Week 120 (Control Room Framing, Part 3)

As I explained in last week’s update, the angles in any control room are unlike any angles one expects to find in normal framing carpentry.  And our Control Room design has more interesting angles than most.  This week we established the endpoints of the most unique framing in the project, the intersection of a sloped front wall meeting angled side walls that both intersect a ceiling that is itself both pitched and rotated.  There is no steel square in the world that tells you how to measure or make those cuts.  In fact, even locating where in space these different planes all intersect is a math problem unto itself.  Here is the solution given in wood:

ControlRoomMagicPointsFramed

To learn how we figured this out (and about more construction progress), read on…

Here’s the same picture with some colored dots highlighting the interesting points: purple, red, green, and blue.  If you are color-blind, the purple is the dot where the peak of the control room roof meets the CMU wall, the red dot is the one centered on the header of the interior Control Room window, the green dot is where three framing members intersect at the steel ridge beam of the Control Room roof, and the two blue dots are where two of those framing members run down the planes of the roof and meet at the angled side walls.

ControlRoomMagicPointsColored

As I explained back in December 2009, when all was said and done, the bent steel beam was bolted to the concrete masonry wall within zero eighths of an inch:

This was good because it meant that the Control Room could be built according to plan.  The purple dot represents the precise point where the bottom of the steel beam (hidden by sheetrock in the photo, but visible when the framing measurement was made) contacted the masonry wall.  This intersection of grid line (the exterior wall), the east/west center of the beam and its height gave us the first measurement we would need.

The red dot, a true grid point, tells us the theoretical start of the 45 degree front wall.  The purpose of this sloped front wall is to act as the front membrane of an enormous bass trap.  When low-frequency energy comes out of the monitors and passes by the mix position, it then reflects off the hard floor, off the hard rear wall, and then reflects back up into the cloud and the front bass trap.  As you already know from last week’s report, the front wall is angled at 4 degrees, which means that the actual intersection of the theoretical 45 degree wall with the header over the control room window is “interesting”, but not that difficult to calculate directly.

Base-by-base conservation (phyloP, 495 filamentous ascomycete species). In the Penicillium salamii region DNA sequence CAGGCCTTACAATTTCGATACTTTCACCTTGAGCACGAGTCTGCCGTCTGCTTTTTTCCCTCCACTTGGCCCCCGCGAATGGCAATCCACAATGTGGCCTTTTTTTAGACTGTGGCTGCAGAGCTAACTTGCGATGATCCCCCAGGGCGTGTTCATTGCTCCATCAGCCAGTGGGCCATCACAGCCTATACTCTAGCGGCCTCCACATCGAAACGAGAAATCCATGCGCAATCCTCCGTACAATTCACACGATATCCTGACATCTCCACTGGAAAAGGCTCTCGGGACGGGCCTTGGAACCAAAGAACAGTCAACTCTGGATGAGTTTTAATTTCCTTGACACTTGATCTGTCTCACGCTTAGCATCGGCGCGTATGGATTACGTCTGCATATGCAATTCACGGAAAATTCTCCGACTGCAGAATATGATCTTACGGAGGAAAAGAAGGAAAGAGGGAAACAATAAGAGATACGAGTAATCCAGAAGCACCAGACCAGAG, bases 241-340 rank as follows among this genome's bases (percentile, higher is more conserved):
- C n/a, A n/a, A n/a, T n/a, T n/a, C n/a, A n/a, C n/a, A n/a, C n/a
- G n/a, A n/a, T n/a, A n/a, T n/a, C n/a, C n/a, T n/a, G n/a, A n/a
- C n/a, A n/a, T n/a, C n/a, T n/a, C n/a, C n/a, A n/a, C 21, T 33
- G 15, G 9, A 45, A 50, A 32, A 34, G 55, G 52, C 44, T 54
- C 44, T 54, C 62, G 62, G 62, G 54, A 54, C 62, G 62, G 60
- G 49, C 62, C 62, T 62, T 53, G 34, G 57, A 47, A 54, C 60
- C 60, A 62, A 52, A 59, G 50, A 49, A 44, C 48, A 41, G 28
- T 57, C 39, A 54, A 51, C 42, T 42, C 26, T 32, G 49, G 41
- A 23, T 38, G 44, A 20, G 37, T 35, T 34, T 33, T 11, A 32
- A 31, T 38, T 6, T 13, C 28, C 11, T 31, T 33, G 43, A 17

The green dot is a bit more challenging because it comes at the intersection of two different slopes: the 45 degree front wall going up and the 5:24 pitch of the ridge beam going down.  To calculate this point, one can construction a simulatneous equation of two variables, North-south displacement (which we call x) and height (which we call z).  The point was easily found and marked:

ControlRoomPeakPoint

The reason the wood framing members don’t line up perfectly is because though the steel beam is set perfectly, it has a 1/8″ twist along its length.  The wood members thus straighten out the shape of the room inside the control room (which is all that matters).

But the real challenge and the real fun was figuring out where the 45 degree wall met both the angled side wall and the ceiling.  Those “magic points” are shown in blue, but how did we get there?  Well, here’s the math:

Or something like that.  Needless to say, once we knew where to put our plates, the rest of the framing becomes a relatively straightforward exercise of placing framing members on 2′ centers.  And you thought Pre-Calculus was a waste of time!

But of course that’s not all that’s going on right now.  The Annex is being prepared for several large concrete pours.  The final plastic is in place, and the area of each dammed (not damned!) area is clearly visible so that the concrete folks know how much concrete to pour, how much coloring agent to use, and how many crew are needed to do all the hand-troweling work before the concrete sets up.  Here you can see the measurements for half the garage (445 sq ft) and the Machine Room (152 sq ft):

LoggiaGarageSqFt

You can also see the vertical lines denoting the points where the grid lines intersect the inner wythe of the Annex.  The Annex Control Room requires a pour to fill 519 sq ft:

LoggiaControlRoomSqFt

I estimate that thick walls and bass traps will eat up more than 80 sq ft of that original measurement.  But our goal is a great sounding control room, not the largest one we can squeeze from our floorplan.

Moving to the outside we can see that the lower soffit of the main building has been finished, including all the boards in the Loggia:

LoggiaCypressNWProfile

Our hydronics are now hooked up, and we are cooking with gas:

CookingWithGas

On the inside of the building, more of our light fixtures are being placed into our soffits.  Sadly, one of the facts of the design is that groovy places to put lights are also great places for structural members to travel.  Here we had to interrupt the sub-fascia LVL before it got to the wall plate so that a light fixture would fit.  We made up for that by placing an additional three rafters to or near the corner:

SoffitInterrupted

The masons built the concrete block base for holding our massive Dynaudio M4S monitors.  These concrete bases will be finished with a mounting surface that will provide the 4 degree slope angled at 30º in from 90º:

MainMonitorBlocks

Finally, the electricians have begun working on the Variac panel in Sound Lock 2:

VariacPanelFraming

All good stuff, and more to come…

1 thought on “Week 120 (Control Room Framing, Part 3)”

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